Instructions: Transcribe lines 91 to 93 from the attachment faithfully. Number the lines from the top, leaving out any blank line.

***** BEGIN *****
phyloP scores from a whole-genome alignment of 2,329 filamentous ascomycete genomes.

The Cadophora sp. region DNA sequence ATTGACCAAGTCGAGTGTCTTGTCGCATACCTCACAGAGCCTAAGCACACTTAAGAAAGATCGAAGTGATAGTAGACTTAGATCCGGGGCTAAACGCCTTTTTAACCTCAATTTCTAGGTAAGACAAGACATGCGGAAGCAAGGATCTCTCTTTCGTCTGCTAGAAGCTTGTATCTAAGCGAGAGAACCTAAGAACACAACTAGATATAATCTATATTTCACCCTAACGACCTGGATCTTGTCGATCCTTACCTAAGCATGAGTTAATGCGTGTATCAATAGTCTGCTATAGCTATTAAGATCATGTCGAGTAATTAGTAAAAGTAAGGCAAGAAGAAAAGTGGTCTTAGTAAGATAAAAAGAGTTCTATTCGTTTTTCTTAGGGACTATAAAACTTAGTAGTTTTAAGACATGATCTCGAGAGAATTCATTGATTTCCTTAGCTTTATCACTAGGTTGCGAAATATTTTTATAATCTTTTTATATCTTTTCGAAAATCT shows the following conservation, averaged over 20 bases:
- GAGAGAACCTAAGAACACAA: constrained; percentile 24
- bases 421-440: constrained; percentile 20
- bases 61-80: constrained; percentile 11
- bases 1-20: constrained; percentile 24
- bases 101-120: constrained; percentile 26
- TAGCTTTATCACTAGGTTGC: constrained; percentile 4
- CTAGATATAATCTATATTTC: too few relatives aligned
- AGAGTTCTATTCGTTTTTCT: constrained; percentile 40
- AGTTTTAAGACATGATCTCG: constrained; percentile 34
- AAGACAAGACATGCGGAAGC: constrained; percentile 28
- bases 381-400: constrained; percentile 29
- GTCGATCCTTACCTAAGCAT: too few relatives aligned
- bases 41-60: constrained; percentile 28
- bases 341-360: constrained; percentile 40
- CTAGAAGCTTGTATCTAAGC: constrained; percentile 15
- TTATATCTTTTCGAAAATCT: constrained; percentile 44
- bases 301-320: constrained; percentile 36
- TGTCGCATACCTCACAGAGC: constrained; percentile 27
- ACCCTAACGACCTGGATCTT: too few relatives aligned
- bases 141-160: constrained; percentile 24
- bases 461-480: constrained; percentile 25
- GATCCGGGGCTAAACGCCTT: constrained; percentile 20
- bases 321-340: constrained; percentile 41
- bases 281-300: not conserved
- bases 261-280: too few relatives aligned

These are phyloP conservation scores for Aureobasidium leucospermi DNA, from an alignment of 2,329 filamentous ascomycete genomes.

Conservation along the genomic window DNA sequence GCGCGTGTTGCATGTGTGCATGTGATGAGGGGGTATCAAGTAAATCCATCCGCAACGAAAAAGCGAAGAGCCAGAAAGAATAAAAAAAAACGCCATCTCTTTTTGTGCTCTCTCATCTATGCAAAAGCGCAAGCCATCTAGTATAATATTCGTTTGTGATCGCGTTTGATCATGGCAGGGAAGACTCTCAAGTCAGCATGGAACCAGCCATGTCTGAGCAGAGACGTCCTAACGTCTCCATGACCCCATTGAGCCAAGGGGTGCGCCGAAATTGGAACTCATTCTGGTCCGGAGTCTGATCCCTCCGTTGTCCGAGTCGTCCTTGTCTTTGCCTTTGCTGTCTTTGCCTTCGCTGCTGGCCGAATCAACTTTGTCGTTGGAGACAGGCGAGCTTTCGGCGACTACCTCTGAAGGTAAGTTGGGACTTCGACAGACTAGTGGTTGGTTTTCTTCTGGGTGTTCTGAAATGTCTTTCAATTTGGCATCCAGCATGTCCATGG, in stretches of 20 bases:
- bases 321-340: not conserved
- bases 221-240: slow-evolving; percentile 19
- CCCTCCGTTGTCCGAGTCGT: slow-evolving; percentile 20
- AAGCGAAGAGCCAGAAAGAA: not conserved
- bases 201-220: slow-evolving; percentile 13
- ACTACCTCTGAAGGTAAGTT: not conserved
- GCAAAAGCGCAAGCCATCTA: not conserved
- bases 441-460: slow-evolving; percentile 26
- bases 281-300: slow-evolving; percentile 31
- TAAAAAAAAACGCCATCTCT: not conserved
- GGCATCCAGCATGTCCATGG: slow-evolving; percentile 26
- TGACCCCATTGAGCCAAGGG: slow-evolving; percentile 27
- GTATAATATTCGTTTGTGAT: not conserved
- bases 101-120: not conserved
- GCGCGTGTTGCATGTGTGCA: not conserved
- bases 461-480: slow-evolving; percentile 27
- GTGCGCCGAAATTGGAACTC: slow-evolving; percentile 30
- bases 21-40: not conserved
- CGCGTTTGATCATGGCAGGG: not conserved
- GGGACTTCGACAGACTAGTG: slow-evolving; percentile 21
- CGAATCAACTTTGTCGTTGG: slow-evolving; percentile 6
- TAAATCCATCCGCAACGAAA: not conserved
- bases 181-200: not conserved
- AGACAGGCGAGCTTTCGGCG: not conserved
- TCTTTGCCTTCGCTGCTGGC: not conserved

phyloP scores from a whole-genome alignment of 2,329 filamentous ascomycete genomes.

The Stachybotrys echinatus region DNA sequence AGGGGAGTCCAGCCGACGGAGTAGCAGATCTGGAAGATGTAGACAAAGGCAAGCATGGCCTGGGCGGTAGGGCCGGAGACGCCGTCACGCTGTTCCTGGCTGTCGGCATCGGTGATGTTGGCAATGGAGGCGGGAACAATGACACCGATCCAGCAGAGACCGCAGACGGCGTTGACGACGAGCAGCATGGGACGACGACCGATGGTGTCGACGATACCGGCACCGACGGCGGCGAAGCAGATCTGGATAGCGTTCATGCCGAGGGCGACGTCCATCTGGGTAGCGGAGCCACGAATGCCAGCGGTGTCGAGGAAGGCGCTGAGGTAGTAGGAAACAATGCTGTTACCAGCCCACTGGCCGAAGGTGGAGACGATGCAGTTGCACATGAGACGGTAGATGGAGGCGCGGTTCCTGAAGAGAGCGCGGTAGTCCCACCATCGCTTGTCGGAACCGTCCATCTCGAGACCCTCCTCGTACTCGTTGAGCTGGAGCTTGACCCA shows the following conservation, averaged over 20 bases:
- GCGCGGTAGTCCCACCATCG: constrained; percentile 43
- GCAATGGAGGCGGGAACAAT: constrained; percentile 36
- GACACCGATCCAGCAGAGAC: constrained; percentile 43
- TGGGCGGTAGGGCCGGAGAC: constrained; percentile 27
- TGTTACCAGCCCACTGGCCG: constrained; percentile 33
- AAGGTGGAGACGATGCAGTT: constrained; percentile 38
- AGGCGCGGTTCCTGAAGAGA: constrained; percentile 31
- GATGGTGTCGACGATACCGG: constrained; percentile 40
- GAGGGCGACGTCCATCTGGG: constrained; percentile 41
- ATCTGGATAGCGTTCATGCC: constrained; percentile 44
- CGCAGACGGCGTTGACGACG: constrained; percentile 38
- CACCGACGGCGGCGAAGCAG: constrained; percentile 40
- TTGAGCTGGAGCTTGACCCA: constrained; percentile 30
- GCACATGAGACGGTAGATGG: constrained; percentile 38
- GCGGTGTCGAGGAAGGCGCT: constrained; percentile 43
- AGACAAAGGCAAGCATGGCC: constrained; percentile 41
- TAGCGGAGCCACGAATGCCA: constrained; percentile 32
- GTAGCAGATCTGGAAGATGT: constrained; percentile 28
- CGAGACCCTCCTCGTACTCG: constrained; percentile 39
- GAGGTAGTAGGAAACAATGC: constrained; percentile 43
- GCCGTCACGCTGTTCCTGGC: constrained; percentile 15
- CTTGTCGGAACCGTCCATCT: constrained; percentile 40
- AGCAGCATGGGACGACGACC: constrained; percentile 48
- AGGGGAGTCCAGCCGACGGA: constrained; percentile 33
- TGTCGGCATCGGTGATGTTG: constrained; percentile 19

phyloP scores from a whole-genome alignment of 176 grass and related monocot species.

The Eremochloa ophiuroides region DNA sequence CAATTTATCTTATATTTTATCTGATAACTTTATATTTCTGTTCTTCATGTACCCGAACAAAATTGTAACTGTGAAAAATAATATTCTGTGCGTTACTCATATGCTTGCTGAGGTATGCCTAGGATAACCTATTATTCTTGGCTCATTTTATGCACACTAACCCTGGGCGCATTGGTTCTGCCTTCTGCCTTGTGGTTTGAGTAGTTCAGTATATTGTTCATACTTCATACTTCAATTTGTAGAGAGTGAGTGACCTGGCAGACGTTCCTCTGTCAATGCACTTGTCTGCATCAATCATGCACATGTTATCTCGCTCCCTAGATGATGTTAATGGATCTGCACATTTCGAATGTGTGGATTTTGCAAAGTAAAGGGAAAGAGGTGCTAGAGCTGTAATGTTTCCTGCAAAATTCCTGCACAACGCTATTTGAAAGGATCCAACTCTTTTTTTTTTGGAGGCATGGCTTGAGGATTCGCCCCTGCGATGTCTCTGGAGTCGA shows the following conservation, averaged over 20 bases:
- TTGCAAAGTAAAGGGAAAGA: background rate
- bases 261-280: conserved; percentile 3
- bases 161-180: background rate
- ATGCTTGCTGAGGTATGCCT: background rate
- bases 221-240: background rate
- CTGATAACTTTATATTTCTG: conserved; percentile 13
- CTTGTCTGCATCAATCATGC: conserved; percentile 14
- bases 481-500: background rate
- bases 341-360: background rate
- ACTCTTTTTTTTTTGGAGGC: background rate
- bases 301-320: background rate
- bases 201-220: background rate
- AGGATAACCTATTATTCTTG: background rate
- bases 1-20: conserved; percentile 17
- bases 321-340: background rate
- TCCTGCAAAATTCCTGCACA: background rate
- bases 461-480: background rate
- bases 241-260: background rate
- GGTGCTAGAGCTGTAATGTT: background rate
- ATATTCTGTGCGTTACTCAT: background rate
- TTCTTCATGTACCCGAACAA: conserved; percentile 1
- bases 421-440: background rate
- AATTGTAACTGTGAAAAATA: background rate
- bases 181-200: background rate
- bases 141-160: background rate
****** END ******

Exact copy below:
- bases 481-500: background rate
- bases 341-360: background rate
- ACTCTTTTTTTTTTGGAGGC: background rate